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Climate

Climate of India

India hosts six major climatic subtypes, ranging from arid desert in the west, alpine tundra and glaciers in the north, and humid tropical regions supporting rainforests in the southwest and the island territories. The nation has four seasons: winter (January–February), summer (March–May), a monsoon (rainy) season (June–September) and a post-monsoon period (October–December)'

The Himalayas act as a barrier to the frigid katabatic winds flowing down from Central Asia.' Thus, North India is kept warm or only mildly cooled during winter; in summer, the same phenomenon makes India relatively hot. Although the Tropic of Cancer—the boundary between the tropics and subtropics—passes through the middle of India, the whole country is considered to be tropical.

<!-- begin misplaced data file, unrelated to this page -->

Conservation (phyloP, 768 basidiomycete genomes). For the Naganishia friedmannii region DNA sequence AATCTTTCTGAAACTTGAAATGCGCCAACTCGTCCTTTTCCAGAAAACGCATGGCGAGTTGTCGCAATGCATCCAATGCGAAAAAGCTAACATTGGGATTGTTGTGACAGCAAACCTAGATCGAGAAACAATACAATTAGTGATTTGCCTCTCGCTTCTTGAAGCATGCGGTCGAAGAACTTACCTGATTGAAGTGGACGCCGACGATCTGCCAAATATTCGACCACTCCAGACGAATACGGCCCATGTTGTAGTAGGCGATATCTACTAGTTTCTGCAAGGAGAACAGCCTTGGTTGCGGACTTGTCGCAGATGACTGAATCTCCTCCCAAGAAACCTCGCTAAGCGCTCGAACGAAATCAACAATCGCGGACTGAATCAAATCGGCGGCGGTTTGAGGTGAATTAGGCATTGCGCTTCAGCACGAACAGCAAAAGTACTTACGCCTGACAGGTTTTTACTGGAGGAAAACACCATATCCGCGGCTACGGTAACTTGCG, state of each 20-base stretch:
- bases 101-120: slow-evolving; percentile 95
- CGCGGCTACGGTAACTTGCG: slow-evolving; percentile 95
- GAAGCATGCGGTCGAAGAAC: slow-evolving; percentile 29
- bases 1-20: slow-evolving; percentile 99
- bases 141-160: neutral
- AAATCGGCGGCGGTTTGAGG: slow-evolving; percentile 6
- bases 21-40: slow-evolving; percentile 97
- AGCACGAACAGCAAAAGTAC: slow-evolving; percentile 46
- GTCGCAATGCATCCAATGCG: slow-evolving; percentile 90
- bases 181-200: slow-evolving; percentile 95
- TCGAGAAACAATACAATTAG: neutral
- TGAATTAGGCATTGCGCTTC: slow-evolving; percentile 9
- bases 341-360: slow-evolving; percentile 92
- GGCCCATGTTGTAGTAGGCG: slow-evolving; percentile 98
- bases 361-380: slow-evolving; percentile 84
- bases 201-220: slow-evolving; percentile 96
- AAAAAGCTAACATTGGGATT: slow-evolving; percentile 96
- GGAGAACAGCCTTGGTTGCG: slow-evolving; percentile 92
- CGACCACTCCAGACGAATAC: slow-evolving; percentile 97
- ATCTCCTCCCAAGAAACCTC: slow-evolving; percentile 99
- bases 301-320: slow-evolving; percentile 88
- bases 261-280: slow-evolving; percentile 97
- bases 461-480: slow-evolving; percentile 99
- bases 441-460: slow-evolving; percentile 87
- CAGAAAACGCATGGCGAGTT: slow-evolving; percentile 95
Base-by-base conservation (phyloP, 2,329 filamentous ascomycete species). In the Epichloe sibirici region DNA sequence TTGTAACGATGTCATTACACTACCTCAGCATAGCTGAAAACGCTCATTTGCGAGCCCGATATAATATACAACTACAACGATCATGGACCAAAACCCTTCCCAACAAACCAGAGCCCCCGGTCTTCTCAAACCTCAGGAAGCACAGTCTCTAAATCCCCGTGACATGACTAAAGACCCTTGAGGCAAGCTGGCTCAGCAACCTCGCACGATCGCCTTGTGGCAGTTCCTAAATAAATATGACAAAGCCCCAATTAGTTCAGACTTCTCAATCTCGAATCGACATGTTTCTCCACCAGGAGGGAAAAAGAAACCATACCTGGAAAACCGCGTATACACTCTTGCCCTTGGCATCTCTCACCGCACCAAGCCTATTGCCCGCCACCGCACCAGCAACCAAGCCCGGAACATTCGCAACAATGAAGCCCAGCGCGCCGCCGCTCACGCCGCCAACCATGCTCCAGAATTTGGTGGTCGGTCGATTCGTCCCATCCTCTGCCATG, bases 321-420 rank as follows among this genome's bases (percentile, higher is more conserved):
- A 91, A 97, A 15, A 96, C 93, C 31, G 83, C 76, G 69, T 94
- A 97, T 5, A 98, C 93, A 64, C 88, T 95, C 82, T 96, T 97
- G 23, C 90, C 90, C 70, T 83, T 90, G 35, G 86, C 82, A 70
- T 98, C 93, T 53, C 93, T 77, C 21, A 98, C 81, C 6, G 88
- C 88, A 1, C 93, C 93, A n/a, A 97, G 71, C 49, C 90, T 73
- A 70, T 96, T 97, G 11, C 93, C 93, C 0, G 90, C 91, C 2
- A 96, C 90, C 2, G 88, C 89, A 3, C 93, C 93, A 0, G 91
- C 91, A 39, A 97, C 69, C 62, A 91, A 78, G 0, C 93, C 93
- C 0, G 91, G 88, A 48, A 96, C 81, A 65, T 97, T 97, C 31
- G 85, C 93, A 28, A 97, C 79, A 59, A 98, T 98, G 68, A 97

Temperature averages in India; units are in degree Celsius

Summer lasts between March and June in most parts of India. Temperatures can exceed 40 °C (104 °F) during the day. The coastal regions exceed 30 °C (86 °F) coupled with high levels of humidity. In the Thar desert area temperatures can exceed 45 °C (113 °F). The rain-bearing monsoon clouds are attracted to the low-pressure system created by the Thar Desert. The southwest monsoon splits into two arms, the Bay of Bengal arm and the Arabian Sea arm. The Bay of Bengal arm moves northwards crossing northeast India in early June. The Arabian Sea arm moves northwards and deposits much of its rain on the windward side of Western Ghats. Winters in peninsula India see mild to warm days and cool nights. Further north the temperature is cooler. Temperatures in some parts of the Indian plains sometimes fall below freezing. Most of northern India is plagued by fog during this season. The highest temperature recorded in India was 51 °C (124 °F) in Phalodi, Rajasthan. The lowest was −45 °C (−49 °F) in Kashmir.

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